These are huge achievements but do not constitute a sustainable solution to the fundamental problem of misalignment between public health priorities and current market dynamics that drive innovation and shape access. The old problem of lack of access to existing life-saving drugs remains, and new challenges are emerging such as access to new lines of HIV antiretrovirals, new threats like Ebola and Zika viruses, and the rising price of life-saving treatments for disease such as cancer and hepatitis C.

These new threats affect people worldwide, not just in low-income countries. Prices of these treatments have risen to levels that are increasingly unaffordable for household budgets and insurance schemes even in the world’s wealthiest countries, such as the USA, Japan, and Switzerland. In the USA, 11 out of 12 cancer medicines approved in 2012 were priced above $100,000 per year and the cost of EpiPen dominates the front pages of daily newspapers.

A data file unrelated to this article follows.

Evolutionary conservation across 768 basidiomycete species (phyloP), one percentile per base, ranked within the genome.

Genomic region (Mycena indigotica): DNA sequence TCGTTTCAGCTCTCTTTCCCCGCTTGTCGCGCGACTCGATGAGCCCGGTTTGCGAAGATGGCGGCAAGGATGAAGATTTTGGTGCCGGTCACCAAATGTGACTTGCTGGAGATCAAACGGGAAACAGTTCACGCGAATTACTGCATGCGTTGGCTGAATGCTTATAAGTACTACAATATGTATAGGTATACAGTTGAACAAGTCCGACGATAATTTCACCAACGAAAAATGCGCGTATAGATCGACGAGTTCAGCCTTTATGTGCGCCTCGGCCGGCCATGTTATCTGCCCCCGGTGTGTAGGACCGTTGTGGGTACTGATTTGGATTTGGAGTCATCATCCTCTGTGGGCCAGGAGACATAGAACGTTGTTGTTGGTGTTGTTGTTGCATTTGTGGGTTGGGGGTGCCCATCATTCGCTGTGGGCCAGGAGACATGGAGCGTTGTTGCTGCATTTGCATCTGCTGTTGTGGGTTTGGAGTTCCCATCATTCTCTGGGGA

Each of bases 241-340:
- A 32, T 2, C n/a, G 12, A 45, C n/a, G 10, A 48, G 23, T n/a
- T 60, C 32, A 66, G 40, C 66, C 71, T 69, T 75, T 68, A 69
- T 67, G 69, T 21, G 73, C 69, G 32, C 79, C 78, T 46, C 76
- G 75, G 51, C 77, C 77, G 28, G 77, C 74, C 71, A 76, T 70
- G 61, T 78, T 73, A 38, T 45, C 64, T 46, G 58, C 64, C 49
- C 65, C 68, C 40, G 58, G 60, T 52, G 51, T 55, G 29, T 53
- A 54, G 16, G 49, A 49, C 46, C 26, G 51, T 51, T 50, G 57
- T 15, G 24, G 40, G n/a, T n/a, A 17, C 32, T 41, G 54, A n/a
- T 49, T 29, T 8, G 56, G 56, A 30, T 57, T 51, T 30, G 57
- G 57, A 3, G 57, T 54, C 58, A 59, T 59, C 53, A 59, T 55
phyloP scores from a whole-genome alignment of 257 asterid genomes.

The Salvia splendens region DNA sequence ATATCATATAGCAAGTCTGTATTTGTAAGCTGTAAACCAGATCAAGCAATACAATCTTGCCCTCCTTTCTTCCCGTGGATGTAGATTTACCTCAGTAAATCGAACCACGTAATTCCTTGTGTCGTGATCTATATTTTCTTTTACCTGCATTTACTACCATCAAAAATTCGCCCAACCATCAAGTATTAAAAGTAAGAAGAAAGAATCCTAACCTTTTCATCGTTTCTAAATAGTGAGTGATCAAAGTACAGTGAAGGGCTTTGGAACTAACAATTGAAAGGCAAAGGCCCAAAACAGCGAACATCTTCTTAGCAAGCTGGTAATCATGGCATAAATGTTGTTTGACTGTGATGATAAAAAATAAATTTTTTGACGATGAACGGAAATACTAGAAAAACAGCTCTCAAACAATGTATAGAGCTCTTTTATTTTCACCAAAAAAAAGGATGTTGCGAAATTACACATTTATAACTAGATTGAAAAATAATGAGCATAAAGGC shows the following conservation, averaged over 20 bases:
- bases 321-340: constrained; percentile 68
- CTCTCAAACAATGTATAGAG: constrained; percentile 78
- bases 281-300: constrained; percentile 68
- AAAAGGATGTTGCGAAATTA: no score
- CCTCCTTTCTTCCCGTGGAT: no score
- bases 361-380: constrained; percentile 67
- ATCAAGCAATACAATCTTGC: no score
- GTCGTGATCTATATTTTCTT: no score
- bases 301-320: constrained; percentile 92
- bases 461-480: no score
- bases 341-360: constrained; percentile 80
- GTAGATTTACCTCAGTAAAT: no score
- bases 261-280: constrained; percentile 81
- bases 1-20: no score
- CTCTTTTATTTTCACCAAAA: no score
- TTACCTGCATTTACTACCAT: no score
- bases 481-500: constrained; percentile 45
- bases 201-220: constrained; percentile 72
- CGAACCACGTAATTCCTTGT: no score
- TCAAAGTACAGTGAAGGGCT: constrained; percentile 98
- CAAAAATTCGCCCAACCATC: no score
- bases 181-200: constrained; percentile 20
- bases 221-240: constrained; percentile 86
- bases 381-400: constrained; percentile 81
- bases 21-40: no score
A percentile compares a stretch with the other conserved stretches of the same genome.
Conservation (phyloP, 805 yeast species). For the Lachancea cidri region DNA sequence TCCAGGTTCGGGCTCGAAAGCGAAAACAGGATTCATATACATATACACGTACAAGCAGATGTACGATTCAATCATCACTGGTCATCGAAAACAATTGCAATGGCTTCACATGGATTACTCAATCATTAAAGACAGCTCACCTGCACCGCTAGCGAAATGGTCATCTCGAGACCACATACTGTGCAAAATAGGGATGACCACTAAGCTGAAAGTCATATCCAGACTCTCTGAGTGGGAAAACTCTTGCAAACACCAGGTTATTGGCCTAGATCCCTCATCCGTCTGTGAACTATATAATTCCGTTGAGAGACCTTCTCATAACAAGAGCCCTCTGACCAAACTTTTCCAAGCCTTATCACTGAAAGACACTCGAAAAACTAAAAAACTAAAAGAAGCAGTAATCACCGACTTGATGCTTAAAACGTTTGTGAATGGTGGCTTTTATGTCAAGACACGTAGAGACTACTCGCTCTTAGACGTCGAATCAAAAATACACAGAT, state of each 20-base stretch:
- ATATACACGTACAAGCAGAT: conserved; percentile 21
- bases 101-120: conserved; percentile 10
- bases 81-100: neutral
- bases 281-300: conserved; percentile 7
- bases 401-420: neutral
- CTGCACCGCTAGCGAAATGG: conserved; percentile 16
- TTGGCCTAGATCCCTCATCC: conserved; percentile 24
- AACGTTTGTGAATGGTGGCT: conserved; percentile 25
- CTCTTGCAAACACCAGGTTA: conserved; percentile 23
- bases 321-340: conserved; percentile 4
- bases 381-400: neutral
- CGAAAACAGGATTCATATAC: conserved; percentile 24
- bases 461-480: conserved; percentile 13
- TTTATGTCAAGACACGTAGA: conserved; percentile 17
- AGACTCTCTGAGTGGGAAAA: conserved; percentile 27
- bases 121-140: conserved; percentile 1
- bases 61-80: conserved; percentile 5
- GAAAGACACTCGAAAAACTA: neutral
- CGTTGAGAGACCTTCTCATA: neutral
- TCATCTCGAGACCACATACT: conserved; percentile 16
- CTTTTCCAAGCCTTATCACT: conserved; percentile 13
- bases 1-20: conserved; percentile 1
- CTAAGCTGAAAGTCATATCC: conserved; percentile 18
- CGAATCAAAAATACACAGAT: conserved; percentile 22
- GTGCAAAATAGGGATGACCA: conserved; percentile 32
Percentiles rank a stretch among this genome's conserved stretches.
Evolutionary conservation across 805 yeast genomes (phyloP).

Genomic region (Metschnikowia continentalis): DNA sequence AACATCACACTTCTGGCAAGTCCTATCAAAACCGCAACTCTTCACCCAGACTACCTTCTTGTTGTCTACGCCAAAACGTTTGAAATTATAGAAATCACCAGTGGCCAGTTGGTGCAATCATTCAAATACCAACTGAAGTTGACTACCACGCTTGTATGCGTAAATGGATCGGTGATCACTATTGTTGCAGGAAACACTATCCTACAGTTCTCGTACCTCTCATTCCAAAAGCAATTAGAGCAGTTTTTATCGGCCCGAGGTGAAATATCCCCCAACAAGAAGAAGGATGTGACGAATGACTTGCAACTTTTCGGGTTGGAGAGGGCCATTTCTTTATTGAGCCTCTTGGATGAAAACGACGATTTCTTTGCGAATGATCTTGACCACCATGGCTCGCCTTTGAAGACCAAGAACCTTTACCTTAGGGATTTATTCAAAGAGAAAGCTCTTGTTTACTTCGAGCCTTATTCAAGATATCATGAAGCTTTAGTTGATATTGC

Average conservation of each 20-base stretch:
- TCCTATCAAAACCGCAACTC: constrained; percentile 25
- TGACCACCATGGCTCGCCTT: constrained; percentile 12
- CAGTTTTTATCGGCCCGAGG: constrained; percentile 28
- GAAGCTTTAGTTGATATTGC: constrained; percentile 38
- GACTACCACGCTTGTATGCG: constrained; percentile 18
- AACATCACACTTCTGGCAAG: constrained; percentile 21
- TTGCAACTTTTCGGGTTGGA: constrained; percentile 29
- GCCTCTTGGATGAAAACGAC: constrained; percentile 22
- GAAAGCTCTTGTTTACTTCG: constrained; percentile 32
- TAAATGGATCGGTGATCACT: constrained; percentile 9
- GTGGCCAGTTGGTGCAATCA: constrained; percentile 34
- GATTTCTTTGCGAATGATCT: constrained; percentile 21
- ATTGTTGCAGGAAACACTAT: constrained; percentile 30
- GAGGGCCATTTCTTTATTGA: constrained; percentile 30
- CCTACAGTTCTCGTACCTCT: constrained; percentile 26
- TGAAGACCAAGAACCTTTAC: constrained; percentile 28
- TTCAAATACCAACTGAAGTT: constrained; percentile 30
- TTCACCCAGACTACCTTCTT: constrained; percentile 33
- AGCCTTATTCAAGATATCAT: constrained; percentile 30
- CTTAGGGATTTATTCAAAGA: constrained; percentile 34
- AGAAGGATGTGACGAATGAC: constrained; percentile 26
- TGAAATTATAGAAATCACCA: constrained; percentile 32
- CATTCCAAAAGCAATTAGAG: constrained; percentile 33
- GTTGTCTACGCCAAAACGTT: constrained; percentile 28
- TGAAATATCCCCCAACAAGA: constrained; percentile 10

This is why the Panel report recommends sustainable solutions through shifts in policy and their implementation. For example, we urge governments to consider the public health consequences of the intellectual property and other provisions included in trade agreements, such as the recently negotiated Trans Pacific Partnership agreement, that could lead to further raising prices of medicines, and further reduce the scope of policy choice for national governments in pursuing public health priorities.